Click on graph to enlarge
Flight Comments: The main flight season occurs in the spring in association with the leaf-out of maples and buckeyes, but adults can be found throughout much of the growing season which suggests that some populations may have two or more broods (Grehan et al., 1995; Powell, 1962). Seagraves et al. (2008) found a peak in late March or early April in Kentucky nurseries, with an apparent second smaller flight that occurred from early or mid-June through July. These likely were from individuals that emerged from the first brood. They found no evidence of egg-laying or shoot infestations during the summer months, which suggests that this species produces a single brood at their study site. Seagraves et al. (2008) surmised that the adults may overwinter given the very early emergence of males in March, but more study is needed to confirm this. We have records for almost every month of the year, with Piedmont populations reaching their seasonal peak in March and April.
Habitats and Life History
Habitats: Proteoteras aesculana is strongly associated with deciduous or mixed-deciduous forests, as well as urban areas where maples are planted as ornamentals.
Larval Host Plants: The larvae feed on both maples and buckeyes, although maples are the primary hosts (Riley, 1881; Forbes, 1923; Heinrich, 1923; Craighead et al., 1950; Powell, 1962b; Prentice, 1966; Wong et al., 1983; Miller, 1987; Grehan et al., 1995, Heppner, 2007; Brown et al., 2008; Lam et al., 2011. This species commonly uses Red Maple (Acer rubrum) but will use other species including Bigleaf Maple (A. macrophyllum), Box-elder (A. negundo), Norway Maple (A. platanoides), Silver Maple (A. saccharinum), and Sugar Maple (A. saccharum). Horse chestnut (Aesculus hippocastanum) is also used. As of 2023, we have records of it using both Red Maple and Striped Maple (A. spicatum) in North Carolina, where flagged shoots with wilted leaves can be observed during and shortly after the spring leaf-out. - View
Observation Methods: The adults are attracted to lights and the larvae can be found in wilted shoots of maples and possibly buckeyes following the spring leaf-out.
Wikipedia
See also Habitat Account for General Maple Forests
Status in North Carolina
Natural Heritage Program Status:
Natural Heritage Program Ranks: GNR S4S5
State Protection: Has no legal protection, although permits are required to collect it on state parks and other public lands.
Comments: This species is relatively common in North Carolina and shows no evidence of marked declines in populations.

 Photo Gallery for Proteoteras aesculana - Maple Twig Borer Moth

142 photos are available. Only the most recent 30 are shown.

Recorded by: David George, Stephen Dunn, Jeff Niznik on 2024-04-29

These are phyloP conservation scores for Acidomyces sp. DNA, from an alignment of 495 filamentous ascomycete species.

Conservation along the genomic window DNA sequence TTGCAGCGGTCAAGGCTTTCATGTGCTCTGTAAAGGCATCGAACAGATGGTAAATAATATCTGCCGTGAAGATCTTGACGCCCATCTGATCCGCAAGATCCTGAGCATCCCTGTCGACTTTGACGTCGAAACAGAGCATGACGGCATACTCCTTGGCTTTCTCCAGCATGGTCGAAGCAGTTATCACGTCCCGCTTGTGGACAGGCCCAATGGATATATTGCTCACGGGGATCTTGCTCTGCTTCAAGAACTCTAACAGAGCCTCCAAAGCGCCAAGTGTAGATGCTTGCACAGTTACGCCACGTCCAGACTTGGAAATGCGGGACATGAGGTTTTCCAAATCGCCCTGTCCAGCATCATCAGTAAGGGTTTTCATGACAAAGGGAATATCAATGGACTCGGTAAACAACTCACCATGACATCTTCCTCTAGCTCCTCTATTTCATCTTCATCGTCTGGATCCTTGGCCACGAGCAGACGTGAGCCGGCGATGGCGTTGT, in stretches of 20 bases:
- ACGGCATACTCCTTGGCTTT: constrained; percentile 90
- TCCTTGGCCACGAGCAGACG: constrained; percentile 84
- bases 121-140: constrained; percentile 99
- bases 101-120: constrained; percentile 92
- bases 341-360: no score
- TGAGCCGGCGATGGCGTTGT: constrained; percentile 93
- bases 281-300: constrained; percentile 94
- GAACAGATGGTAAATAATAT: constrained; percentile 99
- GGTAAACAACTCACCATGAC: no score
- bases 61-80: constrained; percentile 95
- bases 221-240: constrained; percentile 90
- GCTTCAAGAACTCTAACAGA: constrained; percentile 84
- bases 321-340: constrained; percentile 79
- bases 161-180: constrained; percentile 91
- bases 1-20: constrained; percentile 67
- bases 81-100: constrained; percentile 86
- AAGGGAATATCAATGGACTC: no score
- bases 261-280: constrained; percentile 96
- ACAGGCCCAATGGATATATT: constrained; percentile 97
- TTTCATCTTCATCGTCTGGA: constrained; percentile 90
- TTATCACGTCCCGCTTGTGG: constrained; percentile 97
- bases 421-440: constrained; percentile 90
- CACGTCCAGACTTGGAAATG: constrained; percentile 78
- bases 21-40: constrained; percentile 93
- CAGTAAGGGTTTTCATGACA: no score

Chatham Co.
Comment:
Recorded by: Jim Petranka on 2024-04-13
Madison Co.
Comment:
Recorded by: David George, Jeff Niznik on 2024-04-01
Chatham Co.
Comment:
Recorded by: Jim Petranka on 2024-04-01
Madison Co.
Comment:
Recorded by: Dean Furbish on 2024-03-30
Wake Co.
Comment:
Recorded by: Dean Furbish on 2024-03-30
Wake Co.
Comment:
Recorded by: David George, Jeff Niznik on 2024-03-16
Orange Co.
Comment:
Recorded by: David George, Jeff Niznik on 2024-03-04
Durham Co.
Comment:
Recorded by: Simpson Eason on 2024-02-26
Durham Co.
Comment:
Recorded by: David George, Jeff Niznik on 2023-09-04
Orange Co.
Comment:
Recorded by: David George on 2023-08-25
Orange Co.
Comment:
Recorded by: John Petranka, David George on 2023-08-05
Orange Co.
Comment:
Recorded by: Chuck Smith on 2023-07-27
Davidson Co.
Comment:
Recorded by: Stephen Dunn, Jeff Niznik on 2023-07-26
Chatham Co.
Comment:
Recorded by: David George, Jeff Niznik on 2023-07-19
Durham Co.
Comment:
Recorded by: Simpson Eason on 2023-07-18
Durham Co.
Comment:
Recorded by: Owen McConnell on 2023-07-17
Durham Co.
Comment:
Recorded by: John Petranka on 2023-07-17
Orange Co.
Comment:
Recorded by: John Petranka, David George on 2023-07-07
Orange Co.
Comment:
Recorded by: Darryl Willis on 2023-04-11
Cabarrus Co.
Comment:
Recorded by: David George on 2023-04-04
Durham Co.
Comment:
Recorded by: Dean Furbish on 2023-04-04
Wake Co.
Comment:
Recorded by: Stephen Hall on 2023-03-24
Orange Co.
Comment:
Recorded by: John Petranka on 2023-03-23
Orange Co.
Comment:
Recorded by: John Petranka on 2023-02-28
Orange Co.
Comment:
Recorded by: John Petranka on 2023-02-28
Orange Co.
Comment:
Recorded by: Ken Kneidel on 2023-02-21
Mecklenburg Co.
Comment:
Recorded by: Ken Kneidel on 2023-02-21
Mecklenburg Co.
Comment:
Recorded by: David George, Richard Teper, Lior Carlson on 2022-10-15
Orange Co.
Comment:
Recorded by: David George, Richard Teper, Lior Carlson on 2022-10-15
Orange Co.
Comment: